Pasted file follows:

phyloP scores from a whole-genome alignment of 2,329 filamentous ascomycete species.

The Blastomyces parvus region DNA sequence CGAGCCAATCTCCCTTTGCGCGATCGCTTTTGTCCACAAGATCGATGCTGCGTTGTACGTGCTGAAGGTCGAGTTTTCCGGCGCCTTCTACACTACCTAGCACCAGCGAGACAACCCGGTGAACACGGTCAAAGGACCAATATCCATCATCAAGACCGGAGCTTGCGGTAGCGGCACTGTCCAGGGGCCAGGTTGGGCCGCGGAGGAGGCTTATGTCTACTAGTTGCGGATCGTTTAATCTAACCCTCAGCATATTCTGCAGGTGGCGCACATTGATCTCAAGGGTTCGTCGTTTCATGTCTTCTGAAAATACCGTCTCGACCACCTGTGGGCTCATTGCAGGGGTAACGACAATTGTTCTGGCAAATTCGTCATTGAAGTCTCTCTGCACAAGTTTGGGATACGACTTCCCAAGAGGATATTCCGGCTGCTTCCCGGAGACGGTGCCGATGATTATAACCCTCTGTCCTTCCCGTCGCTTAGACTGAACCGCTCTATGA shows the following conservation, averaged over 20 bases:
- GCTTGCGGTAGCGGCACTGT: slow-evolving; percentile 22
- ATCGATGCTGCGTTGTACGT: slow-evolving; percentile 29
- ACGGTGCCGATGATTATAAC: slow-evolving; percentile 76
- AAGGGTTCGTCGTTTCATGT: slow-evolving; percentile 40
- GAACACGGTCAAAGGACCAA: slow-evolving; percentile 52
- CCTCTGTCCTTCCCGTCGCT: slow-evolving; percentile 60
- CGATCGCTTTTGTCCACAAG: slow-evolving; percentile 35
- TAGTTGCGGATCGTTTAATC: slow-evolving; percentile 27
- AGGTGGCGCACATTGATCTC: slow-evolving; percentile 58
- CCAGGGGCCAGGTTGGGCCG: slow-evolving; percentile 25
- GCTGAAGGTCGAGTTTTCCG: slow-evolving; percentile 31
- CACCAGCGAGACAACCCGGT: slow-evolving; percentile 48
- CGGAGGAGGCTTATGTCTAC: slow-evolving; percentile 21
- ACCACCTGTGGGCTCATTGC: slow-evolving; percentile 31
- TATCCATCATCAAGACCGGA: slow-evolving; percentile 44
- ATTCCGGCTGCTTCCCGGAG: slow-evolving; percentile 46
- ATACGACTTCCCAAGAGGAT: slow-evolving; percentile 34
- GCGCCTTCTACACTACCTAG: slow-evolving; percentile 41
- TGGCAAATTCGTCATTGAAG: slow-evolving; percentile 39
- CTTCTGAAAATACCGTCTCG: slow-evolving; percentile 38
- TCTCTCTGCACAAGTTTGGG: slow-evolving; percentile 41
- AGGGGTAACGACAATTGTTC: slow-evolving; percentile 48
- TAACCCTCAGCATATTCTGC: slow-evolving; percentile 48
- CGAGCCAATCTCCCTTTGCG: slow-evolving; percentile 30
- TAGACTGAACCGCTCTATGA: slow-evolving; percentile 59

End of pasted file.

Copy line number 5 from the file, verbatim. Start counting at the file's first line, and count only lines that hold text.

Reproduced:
- ACGGTGCCGATGATTATAAC: slow-evolving; percentile 76